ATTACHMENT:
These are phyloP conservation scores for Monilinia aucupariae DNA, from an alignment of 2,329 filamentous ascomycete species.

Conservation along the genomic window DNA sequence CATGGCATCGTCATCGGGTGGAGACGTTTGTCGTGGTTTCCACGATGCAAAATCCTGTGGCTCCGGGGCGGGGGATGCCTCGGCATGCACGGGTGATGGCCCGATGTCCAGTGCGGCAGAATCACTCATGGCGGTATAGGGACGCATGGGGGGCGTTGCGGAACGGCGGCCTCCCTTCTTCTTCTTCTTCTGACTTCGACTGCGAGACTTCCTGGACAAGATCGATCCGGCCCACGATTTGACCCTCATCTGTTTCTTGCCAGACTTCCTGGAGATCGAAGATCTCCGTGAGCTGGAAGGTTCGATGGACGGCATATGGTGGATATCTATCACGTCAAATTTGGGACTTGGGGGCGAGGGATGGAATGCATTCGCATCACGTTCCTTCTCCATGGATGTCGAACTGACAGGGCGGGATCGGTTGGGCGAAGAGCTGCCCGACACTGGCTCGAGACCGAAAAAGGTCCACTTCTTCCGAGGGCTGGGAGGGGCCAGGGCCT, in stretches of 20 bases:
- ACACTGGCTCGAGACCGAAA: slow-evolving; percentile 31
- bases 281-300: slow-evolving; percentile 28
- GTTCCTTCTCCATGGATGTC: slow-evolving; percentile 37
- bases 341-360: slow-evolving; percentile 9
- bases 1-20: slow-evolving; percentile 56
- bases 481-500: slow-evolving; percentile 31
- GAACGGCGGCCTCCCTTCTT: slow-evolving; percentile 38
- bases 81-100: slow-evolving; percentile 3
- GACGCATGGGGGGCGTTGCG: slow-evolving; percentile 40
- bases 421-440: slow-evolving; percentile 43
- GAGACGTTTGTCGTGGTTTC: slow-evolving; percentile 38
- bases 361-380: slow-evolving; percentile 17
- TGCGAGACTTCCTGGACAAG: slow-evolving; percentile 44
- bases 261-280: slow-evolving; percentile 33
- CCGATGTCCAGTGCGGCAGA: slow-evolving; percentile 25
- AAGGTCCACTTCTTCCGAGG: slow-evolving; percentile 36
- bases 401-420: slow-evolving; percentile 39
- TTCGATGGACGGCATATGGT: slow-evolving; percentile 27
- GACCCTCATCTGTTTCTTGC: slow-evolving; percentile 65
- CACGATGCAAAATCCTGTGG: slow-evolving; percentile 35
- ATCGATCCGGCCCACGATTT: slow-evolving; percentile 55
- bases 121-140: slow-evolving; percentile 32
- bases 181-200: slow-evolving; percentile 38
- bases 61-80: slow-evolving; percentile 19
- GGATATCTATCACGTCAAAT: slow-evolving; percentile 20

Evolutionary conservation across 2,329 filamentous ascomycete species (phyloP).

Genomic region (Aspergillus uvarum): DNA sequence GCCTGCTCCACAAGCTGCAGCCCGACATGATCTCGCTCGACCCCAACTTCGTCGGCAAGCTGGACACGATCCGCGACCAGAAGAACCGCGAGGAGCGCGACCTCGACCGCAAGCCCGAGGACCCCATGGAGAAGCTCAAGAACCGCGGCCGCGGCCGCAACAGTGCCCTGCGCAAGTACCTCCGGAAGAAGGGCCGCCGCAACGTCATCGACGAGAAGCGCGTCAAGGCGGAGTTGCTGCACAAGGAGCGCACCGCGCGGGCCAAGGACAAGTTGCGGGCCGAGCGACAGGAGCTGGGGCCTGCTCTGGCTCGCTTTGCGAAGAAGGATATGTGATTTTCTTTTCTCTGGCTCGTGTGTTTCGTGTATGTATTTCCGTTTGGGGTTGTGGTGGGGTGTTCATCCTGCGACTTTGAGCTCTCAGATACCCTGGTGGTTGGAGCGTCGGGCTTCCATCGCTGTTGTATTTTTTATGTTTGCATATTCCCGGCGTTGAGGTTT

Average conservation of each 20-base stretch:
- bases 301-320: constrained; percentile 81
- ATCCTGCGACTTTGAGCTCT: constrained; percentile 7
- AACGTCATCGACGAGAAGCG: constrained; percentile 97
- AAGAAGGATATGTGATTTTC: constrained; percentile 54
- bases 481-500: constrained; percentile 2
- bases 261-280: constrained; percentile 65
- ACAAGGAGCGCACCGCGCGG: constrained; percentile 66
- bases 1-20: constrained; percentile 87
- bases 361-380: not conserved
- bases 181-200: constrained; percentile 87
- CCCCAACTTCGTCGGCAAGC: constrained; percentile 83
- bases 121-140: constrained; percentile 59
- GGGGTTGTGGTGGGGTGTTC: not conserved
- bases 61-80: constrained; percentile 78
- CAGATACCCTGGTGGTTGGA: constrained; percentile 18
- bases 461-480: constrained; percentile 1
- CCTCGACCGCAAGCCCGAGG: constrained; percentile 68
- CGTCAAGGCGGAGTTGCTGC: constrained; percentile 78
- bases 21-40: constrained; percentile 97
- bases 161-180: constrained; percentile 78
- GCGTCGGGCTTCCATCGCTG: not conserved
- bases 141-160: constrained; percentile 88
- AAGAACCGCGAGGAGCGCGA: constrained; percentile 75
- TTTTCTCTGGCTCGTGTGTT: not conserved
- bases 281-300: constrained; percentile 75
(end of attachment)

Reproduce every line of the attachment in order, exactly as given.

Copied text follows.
These are phyloP conservation scores for Monilinia aucupariae DNA, from an alignment of 2,329 filamentous ascomycete species.

Conservation along the genomic window DNA sequence CATGGCATCGTCATCGGGTGGAGACGTTTGTCGTGGTTTCCACGATGCAAAATCCTGTGGCTCCGGGGCGGGGGATGCCTCGGCATGCACGGGTGATGGCCCGATGTCCAGTGCGGCAGAATCACTCATGGCGGTATAGGGACGCATGGGGGGCGTTGCGGAACGGCGGCCTCCCTTCTTCTTCTTCTTCTGACTTCGACTGCGAGACTTCCTGGACAAGATCGATCCGGCCCACGATTTGACCCTCATCTGTTTCTTGCCAGACTTCCTGGAGATCGAAGATCTCCGTGAGCTGGAAGGTTCGATGGACGGCATATGGTGGATATCTATCACGTCAAATTTGGGACTTGGGGGCGAGGGATGGAATGCATTCGCATCACGTTCCTTCTCCATGGATGTCGAACTGACAGGGCGGGATCGGTTGGGCGAAGAGCTGCCCGACACTGGCTCGAGACCGAAAAAGGTCCACTTCTTCCGAGGGCTGGGAGGGGCCAGGGCCT, in stretches of 20 bases:
- ACACTGGCTCGAGACCGAAA: slow-evolving; percentile 31
- bases 281-300: slow-evolving; percentile 28
- GTTCCTTCTCCATGGATGTC: slow-evolving; percentile 37
- bases 341-360: slow-evolving; percentile 9
- bases 1-20: slow-evolving; percentile 56
- bases 481-500: slow-evolving; percentile 31
- GAACGGCGGCCTCCCTTCTT: slow-evolving; percentile 38
- bases 81-100: slow-evolving; percentile 3
- GACGCATGGGGGGCGTTGCG: slow-evolving; percentile 40
- bases 421-440: slow-evolving; percentile 43
- GAGACGTTTGTCGTGGTTTC: slow-evolving; percentile 38
- bases 361-380: slow-evolving; percentile 17
- TGCGAGACTTCCTGGACAAG: slow-evolving; percentile 44
- bases 261-280: slow-evolving; percentile 33
- CCGATGTCCAGTGCGGCAGA: slow-evolving; percentile 25
- AAGGTCCACTTCTTCCGAGG: slow-evolving; percentile 36
- bases 401-420: slow-evolving; percentile 39
- TTCGATGGACGGCATATGGT: slow-evolving; percentile 27
- GACCCTCATCTGTTTCTTGC: slow-evolving; percentile 65
- CACGATGCAAAATCCTGTGG: slow-evolving; percentile 35
- ATCGATCCGGCCCACGATTT: slow-evolving; percentile 55
- bases 121-140: slow-evolving; percentile 32
- bases 181-200: slow-evolving; percentile 38
- bases 61-80: slow-evolving; percentile 19
- GGATATCTATCACGTCAAAT: slow-evolving; percentile 20

Evolutionary conservation across 2,329 filamentous ascomycete species (phyloP).

Genomic region (Aspergillus uvarum): DNA sequence GCCTGCTCCACAAGCTGCAGCCCGACATGATCTCGCTCGACCCCAACTTCGTCGGCAAGCTGGACACGATCCGCGACCAGAAGAACCGCGAGGAGCGCGACCTCGACCGCAAGCCCGAGGACCCCATGGAGAAGCTCAAGAACCGCGGCCGCGGCCGCAACAGTGCCCTGCGCAAGTACCTCCGGAAGAAGGGCCGCCGCAACGTCATCGACGAGAAGCGCGTCAAGGCGGAGTTGCTGCACAAGGAGCGCACCGCGCGGGCCAAGGACAAGTTGCGGGCCGAGCGACAGGAGCTGGGGCCTGCTCTGGCTCGCTTTGCGAAGAAGGATATGTGATTTTCTTTTCTCTGGCTCGTGTGTTTCGTGTATGTATTTCCGTTTGGGGTTGTGGTGGGGTGTTCATCCTGCGACTTTGAGCTCTCAGATACCCTGGTGGTTGGAGCGTCGGGCTTCCATCGCTGTTGTATTTTTTATGTTTGCATATTCCCGGCGTTGAGGTTT

Average conservation of each 20-base stretch:
- bases 301-320: constrained; percentile 81
- ATCCTGCGACTTTGAGCTCT: constrained; percentile 7
- AACGTCATCGACGAGAAGCG: constrained; percentile 97
- AAGAAGGATATGTGATTTTC: constrained; percentile 54
- bases 481-500: constrained; percentile 2
- bases 261-280: constrained; percentile 65
- ACAAGGAGCGCACCGCGCGG: constrained; percentile 66
- bases 1-20: constrained; percentile 87
- bases 361-380: not conserved
- bases 181-200: constrained; percentile 87
- CCCCAACTTCGTCGGCAAGC: constrained; percentile 83
- bases 121-140: constrained; percentile 59
- GGGGTTGTGGTGGGGTGTTC: not conserved
- bases 61-80: constrained; percentile 78
- CAGATACCCTGGTGGTTGGA: constrained; percentile 18
- bases 461-480: constrained; percentile 1
- CCTCGACCGCAAGCCCGAGG: constrained; percentile 68
- CGTCAAGGCGGAGTTGCTGC: constrained; percentile 78
- bases 21-40: constrained; percentile 97
- bases 161-180: constrained; percentile 78
- GCGTCGGGCTTCCATCGCTG: not conserved
- bases 141-160: constrained; percentile 88
- AAGAACCGCGAGGAGCGCGA: constrained; percentile 75
- TTTTCTCTGGCTCGTGTGTT: not conserved
- bases 281-300: constrained; percentile 75